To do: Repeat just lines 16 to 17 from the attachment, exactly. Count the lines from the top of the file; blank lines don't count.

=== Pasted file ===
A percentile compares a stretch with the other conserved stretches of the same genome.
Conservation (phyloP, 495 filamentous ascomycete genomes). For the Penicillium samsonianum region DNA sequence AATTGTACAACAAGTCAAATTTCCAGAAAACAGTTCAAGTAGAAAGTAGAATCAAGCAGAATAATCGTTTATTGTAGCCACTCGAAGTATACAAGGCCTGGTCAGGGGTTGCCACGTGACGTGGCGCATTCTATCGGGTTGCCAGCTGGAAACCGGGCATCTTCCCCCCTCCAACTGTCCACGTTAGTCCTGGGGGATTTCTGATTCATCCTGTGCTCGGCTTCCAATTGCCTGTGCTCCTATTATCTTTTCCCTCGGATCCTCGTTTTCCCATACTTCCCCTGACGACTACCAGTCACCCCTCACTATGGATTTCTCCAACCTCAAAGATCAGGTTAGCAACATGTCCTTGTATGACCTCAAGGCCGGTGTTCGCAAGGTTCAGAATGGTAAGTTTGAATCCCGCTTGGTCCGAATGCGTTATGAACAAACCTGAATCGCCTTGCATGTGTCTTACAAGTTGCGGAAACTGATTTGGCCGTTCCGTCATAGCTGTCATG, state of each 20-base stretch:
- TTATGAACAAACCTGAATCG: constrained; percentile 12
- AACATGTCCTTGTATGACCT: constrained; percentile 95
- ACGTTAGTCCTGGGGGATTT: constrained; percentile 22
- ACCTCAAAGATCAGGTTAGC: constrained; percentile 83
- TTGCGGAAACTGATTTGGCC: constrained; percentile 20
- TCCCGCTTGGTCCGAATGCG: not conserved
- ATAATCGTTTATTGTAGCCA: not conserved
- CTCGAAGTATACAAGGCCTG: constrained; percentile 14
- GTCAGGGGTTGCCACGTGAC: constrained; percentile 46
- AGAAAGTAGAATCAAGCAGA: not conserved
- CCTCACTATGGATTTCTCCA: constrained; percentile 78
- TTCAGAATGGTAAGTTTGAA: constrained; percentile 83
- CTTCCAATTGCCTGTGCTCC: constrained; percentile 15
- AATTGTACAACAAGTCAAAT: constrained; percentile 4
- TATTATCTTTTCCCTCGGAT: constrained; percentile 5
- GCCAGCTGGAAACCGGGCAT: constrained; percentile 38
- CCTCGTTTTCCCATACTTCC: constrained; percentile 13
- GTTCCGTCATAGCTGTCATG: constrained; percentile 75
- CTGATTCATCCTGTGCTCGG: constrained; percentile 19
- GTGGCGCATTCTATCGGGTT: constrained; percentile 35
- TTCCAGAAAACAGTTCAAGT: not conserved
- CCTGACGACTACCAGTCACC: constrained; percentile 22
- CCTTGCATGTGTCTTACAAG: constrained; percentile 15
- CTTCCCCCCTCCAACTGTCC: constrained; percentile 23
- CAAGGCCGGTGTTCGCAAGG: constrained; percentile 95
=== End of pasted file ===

- AATTGTACAACAAGTCAAAT: constrained; percentile 4
- TATTATCTTTTCCCTCGGAT: constrained; percentile 5